Living with Scleroderma

this is nothing but a curve ball

Complication with the Medication

on December 13, 2015

I was thinking of a good introduction for this post. I realized a “hello!” would sound quite inappropriate considering I’m not in the most socializing mood at the moment and a “hello” definitely feels like a conversation starter.

I’m not usually in a mood like this but today hasn’t been the best. Please don’t think this is my norm, because I’m usually a pretty friendly person.  It’s just that this just happens to be “not” the best of days for me.

Overall, I’ve been feeling more and more tired lately. I pretty much spend a majority of my days in bed, either sleeping or resting or if I’m lucky, I get enough energy to get some “productive” activity like writing or making something creative.

I saw my rheumatologist the other day and asked if there is anything that can be done. She mentioned a particular vitamin that “may” give me a boost, but, considering my “scleroderma, fibromyalgia and everything else going on” in me, it “might not” make much difference. *sigh*

We also spoke about the frequency, dosage and current positive effects of my current mess. I take so much medication that it’s so hard to know which ones work and which ones don’t. 

It turns out that some meds barely work better if you take a slightly higher dosage so it might be to my favor to take less, just to lessen side effects. 

Upon reading the side effects of my medications, there are quite an extensive list of side effects that I experience.

Cellcept (immunosuppressant): weakness, tingling sensation, anxiety, insomnia, headache, swelling in hands and feet and memory loss

Dexilant (treats GERD): muscle weakness, jittery feeling, dizziness, confusion, muscle cramps

Ranitidine (prevent ulcers in the stomach): bleeds easily, vision problems, unusual weakness, headache, drowsiness, dizziness, insomnia 

Effexor (for fibromyalgia): drowsiness, dizziness, dry mouth, feeling nervous, strange dreams, increased sweating, blurred vision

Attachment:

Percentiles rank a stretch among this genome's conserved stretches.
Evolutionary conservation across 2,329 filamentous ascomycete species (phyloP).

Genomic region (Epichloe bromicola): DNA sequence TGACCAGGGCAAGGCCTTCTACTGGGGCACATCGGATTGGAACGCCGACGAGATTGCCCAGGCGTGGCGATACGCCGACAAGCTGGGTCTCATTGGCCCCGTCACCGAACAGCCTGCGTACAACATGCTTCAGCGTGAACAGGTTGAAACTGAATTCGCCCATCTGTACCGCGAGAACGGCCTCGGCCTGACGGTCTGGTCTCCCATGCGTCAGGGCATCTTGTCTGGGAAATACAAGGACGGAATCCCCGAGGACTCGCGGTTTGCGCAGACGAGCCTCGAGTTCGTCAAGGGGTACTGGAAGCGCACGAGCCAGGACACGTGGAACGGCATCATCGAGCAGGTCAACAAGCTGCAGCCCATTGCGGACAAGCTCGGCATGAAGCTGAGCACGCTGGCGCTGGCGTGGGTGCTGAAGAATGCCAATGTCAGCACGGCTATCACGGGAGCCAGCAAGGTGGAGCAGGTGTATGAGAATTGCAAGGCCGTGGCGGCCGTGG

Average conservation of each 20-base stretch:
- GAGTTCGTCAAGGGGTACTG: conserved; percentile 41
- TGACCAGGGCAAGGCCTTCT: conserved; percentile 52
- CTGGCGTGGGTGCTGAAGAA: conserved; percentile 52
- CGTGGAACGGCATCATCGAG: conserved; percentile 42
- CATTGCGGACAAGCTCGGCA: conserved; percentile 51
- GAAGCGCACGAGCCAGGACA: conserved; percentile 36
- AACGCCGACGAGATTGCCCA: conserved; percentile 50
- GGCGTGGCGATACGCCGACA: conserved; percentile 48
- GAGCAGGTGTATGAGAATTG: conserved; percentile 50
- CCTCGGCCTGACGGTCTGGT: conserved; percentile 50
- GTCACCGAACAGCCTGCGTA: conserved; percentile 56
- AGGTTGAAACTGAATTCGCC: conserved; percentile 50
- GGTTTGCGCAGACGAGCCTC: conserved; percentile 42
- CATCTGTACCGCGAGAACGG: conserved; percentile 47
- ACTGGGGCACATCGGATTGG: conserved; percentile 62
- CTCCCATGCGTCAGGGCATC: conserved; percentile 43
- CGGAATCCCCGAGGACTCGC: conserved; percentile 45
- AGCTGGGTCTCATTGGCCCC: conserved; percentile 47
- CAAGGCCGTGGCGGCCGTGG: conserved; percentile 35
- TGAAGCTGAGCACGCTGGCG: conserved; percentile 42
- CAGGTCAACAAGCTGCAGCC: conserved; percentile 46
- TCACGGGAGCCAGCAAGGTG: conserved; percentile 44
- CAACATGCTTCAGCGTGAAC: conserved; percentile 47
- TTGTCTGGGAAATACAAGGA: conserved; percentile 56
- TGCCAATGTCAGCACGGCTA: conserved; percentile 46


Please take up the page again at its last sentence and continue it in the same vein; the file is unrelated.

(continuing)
Benzonatate (for coughing and asthma): drowsiness, skin itching

Sildenafil (increases blood flow): tiredness, weakness, changes in vision, twitching of muscles, swelling of face, hands, legs and feet, shakiness, painful swollen joints, nervousness, numbness of hands, sensitivity to light, restless sleep, itching, dizziness, confusion, anxiety, difficulty in concentrating, dry mouth, increased appetite

Singulair (prevents asthma and allergies) tiredness, tingling feeling, headache

Domperidone (aids in moving food through the digestive system): headache, dizziness, hot flashes, leg cramps, dry mouth 

Prednisone (anti inflammatory): changes in appetite, sleeplessness, lower back pain, sweating, tiredness, weakness, vision changes, sweating, irritability, dizziness, headache

Xifaxan (antibiotic): bloating, headache, dizziness and tiredness

Dulera (anti inflammatory): unusual weakness, tiredness, headache, muscle aches.

You may be wondering why I’m still taking these medications if I have all these side effects. 

I have to admit, I’d rather not experience them, but I would choose these as opposed to my Scleroderma, Fibromyalgia and Pulmonary Hypertension progressing faster.

I wondered why all these medication have side effects. And why can’t there be any medicine with no side effects? 

Then I realized,these medicines are man made. They were formulated to try to fix what’s going inside us but they may also contain substances that affect the rest of our bodies.

I sometimes wish that there was a perfect medication to just treat my symptoms without any side effects.  

Then, I remember the bigger picture and the reason why I’m taking these drugs in the first place…

To try to prolong my life…

And for that, I’m grateful!


7 responses to “Complication with the Medication

  1. Ses Jewel says:

    Hey! I would really love to connect with you. I also was diagnosed with Scleroderma and I just finished my 3rd infusion of Cytoxan. Get back to me as soon as you can.